The Rest of the League and Some European Class

As for a certain other London club, there is a strange worry about Chelsea and a feel that Mourinho, for a change, isn’t in full control of the his players and is losing his grip on himself. It’s weird and not just the Mata situation, which does bring up the bigger issue of adapting a system to one or a few special players versus hoping those players might adapt to the desired system versus calling it off and letting those special players either languish or be sold. But this is Mourinho and he expects the mountain to move to him. Honestly, at this point and knowing that Oscar and Hazard and and Mata can definitely play together to deadly effect, it’s time for Mata to go where he will be appreciated if he can’t get games in that triad. And he ought go where he is understood, namely to a resurgent Napoli under Rafa Benitez. Seriously, if you’re not watching Serie A, you should be for Napoli (Edinson who?) Andif if you’re not watching La Liga, you should be for Isco (Gareth who?)

US Internationals

We’ve been discussing USWNT coach Tom Sermanni’s embarrassment of riches for quite some time, and his challenge remains choosing an 18-player gameday roster since he has a pool at least twice that deep from which to choose.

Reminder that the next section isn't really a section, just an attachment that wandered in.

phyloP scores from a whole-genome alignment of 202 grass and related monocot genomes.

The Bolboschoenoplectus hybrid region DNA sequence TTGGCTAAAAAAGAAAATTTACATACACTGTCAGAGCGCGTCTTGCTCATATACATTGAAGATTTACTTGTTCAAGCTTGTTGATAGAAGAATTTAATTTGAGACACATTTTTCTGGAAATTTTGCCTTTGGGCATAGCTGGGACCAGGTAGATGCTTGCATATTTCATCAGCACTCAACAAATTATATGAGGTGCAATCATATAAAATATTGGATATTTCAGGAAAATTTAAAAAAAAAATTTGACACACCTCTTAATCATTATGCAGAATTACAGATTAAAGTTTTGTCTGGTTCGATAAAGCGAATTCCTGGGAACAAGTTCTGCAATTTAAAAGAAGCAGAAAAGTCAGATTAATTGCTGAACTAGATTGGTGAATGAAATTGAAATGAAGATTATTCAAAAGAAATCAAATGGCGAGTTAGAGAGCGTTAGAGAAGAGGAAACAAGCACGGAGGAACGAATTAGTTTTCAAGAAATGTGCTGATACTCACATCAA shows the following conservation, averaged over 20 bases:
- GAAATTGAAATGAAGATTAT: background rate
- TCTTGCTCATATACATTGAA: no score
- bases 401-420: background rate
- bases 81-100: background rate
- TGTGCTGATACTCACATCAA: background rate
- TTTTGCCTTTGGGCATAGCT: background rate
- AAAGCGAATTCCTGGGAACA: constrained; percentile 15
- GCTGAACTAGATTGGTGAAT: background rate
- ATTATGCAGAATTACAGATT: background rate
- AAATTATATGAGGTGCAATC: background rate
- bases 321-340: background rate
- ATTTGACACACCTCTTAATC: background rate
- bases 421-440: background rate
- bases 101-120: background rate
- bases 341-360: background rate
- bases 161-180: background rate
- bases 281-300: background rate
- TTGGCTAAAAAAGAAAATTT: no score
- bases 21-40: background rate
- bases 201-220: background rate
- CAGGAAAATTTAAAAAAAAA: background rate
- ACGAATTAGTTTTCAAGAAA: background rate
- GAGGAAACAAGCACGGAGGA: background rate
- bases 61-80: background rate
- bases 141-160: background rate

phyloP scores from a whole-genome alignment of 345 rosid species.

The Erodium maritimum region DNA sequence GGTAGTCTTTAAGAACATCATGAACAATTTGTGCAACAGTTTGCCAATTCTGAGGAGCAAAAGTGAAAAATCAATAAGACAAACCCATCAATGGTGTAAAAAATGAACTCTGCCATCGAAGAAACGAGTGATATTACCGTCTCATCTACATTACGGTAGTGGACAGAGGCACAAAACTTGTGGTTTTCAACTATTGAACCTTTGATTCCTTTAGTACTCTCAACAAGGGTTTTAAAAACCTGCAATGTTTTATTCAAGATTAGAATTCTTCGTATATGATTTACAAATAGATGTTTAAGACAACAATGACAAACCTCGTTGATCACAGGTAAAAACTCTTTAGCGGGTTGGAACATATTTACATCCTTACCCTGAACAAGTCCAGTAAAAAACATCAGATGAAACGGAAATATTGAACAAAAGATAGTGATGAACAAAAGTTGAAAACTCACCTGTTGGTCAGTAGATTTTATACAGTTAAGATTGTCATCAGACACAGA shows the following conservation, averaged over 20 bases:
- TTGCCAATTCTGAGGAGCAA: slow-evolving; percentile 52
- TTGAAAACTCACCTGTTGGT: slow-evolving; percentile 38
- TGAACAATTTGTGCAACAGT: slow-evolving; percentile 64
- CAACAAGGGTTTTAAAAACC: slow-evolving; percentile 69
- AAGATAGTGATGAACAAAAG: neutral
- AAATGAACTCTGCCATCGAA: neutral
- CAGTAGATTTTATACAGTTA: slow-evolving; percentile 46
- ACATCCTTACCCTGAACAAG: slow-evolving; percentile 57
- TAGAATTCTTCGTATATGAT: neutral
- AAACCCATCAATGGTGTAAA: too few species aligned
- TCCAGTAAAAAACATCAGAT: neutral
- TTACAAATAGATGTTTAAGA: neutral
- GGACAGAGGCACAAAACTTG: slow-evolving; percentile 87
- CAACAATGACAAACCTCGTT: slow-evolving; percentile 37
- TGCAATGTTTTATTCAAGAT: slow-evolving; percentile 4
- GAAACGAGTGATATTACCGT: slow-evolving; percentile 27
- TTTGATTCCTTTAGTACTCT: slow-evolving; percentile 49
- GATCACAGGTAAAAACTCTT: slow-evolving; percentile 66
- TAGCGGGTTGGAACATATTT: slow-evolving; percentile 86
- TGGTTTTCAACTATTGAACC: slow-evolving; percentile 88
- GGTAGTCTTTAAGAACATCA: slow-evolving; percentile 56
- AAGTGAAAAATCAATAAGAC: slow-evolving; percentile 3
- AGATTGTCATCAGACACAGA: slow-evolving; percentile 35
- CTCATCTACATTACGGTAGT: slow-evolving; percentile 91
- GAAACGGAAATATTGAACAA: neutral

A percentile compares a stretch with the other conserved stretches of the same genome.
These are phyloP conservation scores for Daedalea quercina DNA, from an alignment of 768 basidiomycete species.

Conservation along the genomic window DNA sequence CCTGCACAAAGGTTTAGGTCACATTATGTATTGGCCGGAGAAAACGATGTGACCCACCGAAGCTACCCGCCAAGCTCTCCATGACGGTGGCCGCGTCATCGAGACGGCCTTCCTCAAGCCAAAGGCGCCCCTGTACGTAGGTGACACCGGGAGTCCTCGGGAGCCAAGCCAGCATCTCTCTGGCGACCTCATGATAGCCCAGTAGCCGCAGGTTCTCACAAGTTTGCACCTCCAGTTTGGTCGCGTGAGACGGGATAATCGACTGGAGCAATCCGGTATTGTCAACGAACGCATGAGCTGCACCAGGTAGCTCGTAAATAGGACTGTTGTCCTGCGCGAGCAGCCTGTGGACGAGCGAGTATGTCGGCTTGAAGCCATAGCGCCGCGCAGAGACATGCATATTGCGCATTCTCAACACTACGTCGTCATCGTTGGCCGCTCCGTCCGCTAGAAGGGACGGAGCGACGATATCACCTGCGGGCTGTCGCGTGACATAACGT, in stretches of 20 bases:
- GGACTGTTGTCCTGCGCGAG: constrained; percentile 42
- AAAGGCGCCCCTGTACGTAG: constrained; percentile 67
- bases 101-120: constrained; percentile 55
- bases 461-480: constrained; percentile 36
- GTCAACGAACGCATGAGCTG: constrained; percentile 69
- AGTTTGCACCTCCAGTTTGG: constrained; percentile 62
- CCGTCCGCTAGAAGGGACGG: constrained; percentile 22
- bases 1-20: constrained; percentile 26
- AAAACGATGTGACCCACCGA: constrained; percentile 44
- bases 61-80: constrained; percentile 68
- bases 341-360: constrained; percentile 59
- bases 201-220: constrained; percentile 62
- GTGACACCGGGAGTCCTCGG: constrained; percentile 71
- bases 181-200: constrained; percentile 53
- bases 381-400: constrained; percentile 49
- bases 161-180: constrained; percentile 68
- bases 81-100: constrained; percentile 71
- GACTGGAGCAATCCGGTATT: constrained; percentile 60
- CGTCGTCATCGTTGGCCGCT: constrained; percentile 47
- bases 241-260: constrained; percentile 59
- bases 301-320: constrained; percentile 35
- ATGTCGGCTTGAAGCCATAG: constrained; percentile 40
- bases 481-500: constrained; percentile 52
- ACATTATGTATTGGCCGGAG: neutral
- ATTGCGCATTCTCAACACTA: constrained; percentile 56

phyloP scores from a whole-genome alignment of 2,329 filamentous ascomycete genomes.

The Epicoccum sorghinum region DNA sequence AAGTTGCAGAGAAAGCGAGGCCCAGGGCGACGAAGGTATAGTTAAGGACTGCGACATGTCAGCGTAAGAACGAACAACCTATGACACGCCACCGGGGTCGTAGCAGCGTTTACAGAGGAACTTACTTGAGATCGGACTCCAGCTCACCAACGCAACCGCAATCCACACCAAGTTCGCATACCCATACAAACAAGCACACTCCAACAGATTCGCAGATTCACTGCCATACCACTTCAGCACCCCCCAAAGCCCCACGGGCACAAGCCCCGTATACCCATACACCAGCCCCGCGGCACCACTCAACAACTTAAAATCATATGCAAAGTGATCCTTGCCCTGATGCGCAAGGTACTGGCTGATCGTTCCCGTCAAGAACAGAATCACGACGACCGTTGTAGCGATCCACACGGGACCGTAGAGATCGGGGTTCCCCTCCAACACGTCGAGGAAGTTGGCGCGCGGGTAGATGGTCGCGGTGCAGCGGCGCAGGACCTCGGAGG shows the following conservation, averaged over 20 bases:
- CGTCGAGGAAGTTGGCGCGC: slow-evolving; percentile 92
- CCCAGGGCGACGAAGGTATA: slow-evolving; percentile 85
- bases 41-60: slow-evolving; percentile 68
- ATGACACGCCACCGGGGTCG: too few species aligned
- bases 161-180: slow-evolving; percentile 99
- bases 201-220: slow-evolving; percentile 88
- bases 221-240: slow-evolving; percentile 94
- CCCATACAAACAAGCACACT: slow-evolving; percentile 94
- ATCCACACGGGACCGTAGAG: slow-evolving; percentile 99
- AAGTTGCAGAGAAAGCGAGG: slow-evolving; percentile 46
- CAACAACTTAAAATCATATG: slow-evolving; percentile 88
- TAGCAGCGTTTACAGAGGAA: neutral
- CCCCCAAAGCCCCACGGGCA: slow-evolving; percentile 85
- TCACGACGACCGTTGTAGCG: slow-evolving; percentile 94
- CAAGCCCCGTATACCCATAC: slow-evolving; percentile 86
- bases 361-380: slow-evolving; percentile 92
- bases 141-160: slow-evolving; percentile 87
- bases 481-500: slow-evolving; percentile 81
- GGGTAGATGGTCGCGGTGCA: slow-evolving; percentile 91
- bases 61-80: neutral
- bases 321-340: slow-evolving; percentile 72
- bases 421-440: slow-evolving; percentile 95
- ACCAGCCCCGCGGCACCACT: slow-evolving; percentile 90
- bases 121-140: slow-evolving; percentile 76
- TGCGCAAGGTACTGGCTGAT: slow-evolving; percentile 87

Klinsy will go big for remaining WCQs, and now we’ll finally get to see what his vaunted German Experience has wrought.  While he is realistic about the Yanks’ World Cup hopes and dreams, he certainly has more options than arguably any previous US skipper.  More options at the back would be welcome, including IT6 crush John Brooks if he stops getting hurt. If Michael Parkhurst is to be one of those options on the backline, though, he needs more competitive minutes.  Geoff Cameron, though, scores when he wants.  Keep up with all of our Yanks abroad at this fabulous site dedicated to following our boys overseas and elsewhere.

Football Bits

Men in Blazers favorites Leyton Orient are on a tear in League One:–Eight-facts.html

A very cool collaboration between two football fans at Percolate and Men in Blazers, Footy Tags:

IT6 favorite Pirlo to England? Spain?

USA hearts Man U:


Design nerds – Football Type:

Enjoy!  See you on Twitter.

An Embarrassment of Riches

Oh my goodness, footy fans, so much to watch last weekend! The NBC content was superb and got big numbers, we had Champions League on Fox Soccer, NWSL semifinals on Fox Sports 2 and FoxSoccer2Go, and nobody got anything done all weekend. You’re using our Live-Soccer-on-US-TV calendar, right?

Cardiff defeats Manchester City

We may have turned red, and now we’re not blue, but we’re Cardiff City and we’re better than you.

The Sounders topped the Timbers in MLS’s most-heated rivalry and 70,000 people showed up to see Clint Dempsey play in the Cascadia clash. Depending on the source, this was either the third or fourth largest crowd assembled on earth this weekend. For a soccer match. In America. Chills.